"Knowledge must be free. So here we go - http://tk.nxt.ru/ - a book written
    by Russian PhD in chemistry who applied to a teacher position in US back
    in early 2000 and end up teaching in one of the worse schools in Texas. He
    clearly shows why the education level is poor at the same time emphasizing
    that those who actually want to learn doing it much better that he did in
    their age. I could not stop reading when first time bumped into this. The
    book called "Classroom America" but the word classroom in Russian has two
    meanings - one is classroom, the other is on kid's slang means "cool".
    It’s really pity that the current education system in Russia is following
    exactly the same way as American’s did."
    Shamil recommends Google Translator when reading from the link above.

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  6. Hi Bill,

    Great article! Memorization is very important for learning, and I agree that there is not enough importance placed on learning with memorization in school's these days. I write for the Brainscape blog, and one of my partners wrote a complimentary article on rote memorization and it's usefulness even OUTSIDE the classroom...which is what the classroom is really for, right? (http://www.brain-scape.com/blog/2011/04/why-rote-memorization-is-more-important-than-you-think/)

    Again, great post. I will have to take a look at this movie...

    -amanda

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  7. I truly appreciate this post. I am currently navigating my way through the beginning stages of college (I'm 21 but I started later) I must say that the Philosophy courses really helped me break out of my shell due to the fact that the grading was strictly on a personal level (Meaning we didn't have to memorize Philosophers or anything). For the longest time I was sincerely afraid of school (And still am) because of how tough it is to sit there and spit back what another person said about a topic. It doesn't help that I also suffer with ADD but I honestly would like to consider myself a well-educated person, just don't ask me to name you the presidents haha.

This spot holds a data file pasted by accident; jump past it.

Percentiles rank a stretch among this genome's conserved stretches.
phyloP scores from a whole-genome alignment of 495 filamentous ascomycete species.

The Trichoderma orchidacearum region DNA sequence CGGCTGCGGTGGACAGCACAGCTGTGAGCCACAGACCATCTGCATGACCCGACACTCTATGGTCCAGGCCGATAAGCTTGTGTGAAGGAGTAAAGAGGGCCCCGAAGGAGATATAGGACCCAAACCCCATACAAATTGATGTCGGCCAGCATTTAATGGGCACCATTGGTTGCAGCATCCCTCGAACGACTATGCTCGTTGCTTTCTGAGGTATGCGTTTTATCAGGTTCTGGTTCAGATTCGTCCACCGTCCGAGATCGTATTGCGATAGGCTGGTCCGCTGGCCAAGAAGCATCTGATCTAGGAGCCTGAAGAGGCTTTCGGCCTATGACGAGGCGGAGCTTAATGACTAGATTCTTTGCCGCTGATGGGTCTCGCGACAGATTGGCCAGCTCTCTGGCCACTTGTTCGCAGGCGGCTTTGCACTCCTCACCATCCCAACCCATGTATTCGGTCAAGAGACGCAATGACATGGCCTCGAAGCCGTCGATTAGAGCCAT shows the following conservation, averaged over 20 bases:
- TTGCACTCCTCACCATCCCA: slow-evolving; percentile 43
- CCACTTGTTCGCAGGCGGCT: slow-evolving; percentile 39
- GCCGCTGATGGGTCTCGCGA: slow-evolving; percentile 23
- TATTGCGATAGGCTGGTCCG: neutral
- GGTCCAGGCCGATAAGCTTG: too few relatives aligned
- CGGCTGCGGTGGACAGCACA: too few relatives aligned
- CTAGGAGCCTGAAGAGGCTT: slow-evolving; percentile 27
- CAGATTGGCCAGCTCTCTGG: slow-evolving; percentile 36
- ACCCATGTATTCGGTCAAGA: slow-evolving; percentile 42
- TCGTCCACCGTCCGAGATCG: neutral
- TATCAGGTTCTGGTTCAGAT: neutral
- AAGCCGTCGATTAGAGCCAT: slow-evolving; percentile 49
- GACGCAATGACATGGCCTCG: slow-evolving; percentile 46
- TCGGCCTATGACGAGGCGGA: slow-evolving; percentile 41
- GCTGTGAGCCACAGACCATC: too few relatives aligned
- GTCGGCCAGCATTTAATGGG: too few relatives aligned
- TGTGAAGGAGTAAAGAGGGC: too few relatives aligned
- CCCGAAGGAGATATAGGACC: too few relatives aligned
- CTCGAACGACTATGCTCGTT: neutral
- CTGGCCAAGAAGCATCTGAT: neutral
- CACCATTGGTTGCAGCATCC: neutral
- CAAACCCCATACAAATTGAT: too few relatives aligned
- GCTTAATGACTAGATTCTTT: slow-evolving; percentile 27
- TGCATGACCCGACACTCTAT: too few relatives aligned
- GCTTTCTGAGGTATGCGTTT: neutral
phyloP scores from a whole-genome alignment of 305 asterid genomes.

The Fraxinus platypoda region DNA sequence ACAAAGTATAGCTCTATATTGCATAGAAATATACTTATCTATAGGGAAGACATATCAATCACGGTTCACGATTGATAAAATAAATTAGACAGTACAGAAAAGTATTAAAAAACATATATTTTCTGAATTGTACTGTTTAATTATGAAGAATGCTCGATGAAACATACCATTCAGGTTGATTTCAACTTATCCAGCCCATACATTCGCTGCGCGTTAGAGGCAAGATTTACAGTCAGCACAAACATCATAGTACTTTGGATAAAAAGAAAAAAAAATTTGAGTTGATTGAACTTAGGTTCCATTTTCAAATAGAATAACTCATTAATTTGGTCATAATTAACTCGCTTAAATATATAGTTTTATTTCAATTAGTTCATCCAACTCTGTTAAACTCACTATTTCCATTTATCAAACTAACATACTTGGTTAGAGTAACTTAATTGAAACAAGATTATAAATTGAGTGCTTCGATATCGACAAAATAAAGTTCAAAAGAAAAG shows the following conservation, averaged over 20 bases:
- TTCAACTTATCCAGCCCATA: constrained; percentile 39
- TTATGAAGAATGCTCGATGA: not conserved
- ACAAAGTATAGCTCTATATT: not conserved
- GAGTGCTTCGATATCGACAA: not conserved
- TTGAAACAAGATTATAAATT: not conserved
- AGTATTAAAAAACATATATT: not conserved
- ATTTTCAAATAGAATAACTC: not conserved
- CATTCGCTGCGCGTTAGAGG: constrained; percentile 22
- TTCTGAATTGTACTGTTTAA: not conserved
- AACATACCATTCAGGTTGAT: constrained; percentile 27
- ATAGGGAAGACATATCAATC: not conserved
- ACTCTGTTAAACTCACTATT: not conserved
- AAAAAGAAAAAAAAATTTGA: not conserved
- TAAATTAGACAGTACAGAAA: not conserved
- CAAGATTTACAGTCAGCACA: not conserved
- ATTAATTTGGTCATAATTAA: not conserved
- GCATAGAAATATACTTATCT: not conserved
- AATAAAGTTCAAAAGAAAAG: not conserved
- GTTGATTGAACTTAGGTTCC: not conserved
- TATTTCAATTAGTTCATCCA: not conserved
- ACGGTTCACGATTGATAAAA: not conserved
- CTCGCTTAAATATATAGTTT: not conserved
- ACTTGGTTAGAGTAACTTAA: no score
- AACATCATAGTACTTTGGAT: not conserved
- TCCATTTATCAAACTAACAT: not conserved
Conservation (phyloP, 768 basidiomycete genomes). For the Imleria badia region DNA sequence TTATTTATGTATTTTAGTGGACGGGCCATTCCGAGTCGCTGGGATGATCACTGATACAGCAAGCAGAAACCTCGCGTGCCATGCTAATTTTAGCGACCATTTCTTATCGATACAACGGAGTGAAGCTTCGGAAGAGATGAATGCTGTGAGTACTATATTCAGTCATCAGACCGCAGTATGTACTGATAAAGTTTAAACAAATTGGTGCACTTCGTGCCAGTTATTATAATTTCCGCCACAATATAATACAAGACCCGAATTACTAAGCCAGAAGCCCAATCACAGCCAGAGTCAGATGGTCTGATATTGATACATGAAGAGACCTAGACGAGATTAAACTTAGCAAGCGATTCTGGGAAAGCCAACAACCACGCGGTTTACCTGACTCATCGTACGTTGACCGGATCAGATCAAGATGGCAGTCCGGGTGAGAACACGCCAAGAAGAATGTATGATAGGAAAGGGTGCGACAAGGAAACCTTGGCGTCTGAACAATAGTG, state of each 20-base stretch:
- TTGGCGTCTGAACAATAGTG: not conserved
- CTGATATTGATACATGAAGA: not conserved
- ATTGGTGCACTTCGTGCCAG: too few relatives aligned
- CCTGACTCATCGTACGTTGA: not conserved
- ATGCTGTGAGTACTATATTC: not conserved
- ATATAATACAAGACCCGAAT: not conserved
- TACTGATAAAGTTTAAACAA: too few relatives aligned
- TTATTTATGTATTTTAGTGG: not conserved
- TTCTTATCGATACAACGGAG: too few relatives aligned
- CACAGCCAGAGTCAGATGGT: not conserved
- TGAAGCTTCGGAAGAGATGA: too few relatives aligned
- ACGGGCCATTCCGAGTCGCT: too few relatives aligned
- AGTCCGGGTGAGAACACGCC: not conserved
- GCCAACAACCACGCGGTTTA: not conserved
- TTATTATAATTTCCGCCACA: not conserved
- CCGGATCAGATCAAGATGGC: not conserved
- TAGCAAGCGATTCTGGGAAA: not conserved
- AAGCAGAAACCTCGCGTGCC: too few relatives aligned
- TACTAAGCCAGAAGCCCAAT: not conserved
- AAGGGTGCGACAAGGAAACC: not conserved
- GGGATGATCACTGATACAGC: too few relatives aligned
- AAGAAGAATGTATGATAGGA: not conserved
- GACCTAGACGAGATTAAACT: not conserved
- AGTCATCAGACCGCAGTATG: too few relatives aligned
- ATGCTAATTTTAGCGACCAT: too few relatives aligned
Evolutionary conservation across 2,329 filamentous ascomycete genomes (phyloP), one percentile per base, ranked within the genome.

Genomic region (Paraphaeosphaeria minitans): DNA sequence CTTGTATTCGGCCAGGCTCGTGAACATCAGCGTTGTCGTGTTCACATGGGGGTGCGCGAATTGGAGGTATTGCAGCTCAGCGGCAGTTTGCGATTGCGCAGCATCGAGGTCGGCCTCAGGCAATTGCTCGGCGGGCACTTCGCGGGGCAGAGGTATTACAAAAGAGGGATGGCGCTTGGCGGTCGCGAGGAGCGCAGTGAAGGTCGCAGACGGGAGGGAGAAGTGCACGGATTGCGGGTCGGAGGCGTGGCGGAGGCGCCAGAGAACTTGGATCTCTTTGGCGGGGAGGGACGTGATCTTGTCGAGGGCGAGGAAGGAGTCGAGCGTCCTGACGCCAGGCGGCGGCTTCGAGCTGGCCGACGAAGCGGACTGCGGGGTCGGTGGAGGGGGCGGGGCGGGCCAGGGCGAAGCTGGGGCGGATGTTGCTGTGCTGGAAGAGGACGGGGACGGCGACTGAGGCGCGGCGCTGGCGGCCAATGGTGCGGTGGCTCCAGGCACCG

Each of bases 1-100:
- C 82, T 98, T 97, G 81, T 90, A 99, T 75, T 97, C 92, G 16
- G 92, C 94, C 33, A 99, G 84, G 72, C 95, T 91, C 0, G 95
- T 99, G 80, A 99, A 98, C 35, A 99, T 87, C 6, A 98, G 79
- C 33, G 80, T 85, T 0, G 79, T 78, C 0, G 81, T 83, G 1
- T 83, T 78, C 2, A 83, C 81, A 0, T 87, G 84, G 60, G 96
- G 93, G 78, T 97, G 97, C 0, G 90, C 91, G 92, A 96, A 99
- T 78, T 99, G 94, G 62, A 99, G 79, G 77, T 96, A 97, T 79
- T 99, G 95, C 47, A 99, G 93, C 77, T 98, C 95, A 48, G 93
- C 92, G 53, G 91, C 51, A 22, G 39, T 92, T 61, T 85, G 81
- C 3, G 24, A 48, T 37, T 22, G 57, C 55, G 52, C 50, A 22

Of course Science and Math are going to be a bit more strict but what happens if a High School or College student notices some discrepancy with what a scientist has said? Isn't this how most of knowledge has evolved? And if they are scared to answer because they don't want to fail the class, isn't this just reinforcing them to not think freely?

    Personally, I believe that things are ever-changing. What worked yesterday might not work for today and what works today may not work tomorrow. I truly believe in the importance of free-thought and being able to think outside of the box without getting reprimanded for it.

    I work with adolescent children and I am trying my best to teach them the value of free-thought and not being afraid if they happen to get something wrong on a test. Call me an optimist but I think that if enough of us try and help the growing generations that we can truly change some things.

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  8. Memorization is very important... I appreciate this post .. I agree that those who play blame games should be targeted to real one...
    Buy Essays

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  9. Who ever is saying memorizing is important should shut up. Besides most of you guys saying that are probably 50 years old or something.

    I, a highschool student, dislike pointless memorization.

    In fact, Einstein failed almost all classes requiring rote memorization. He knew it was pointless. That was how he could develop as a thinker, not someone who relies on memorized information to draw inferences ect.

    In fact, he even has quotes saying that there is no point to memorizing something in a book.

    You are all retards if you think memorization of pointless details is going to make America smarter. Any nation can do that;In fact, every nation can do that with a couple of books. Thinking in a higher level though, is something that needs to be done.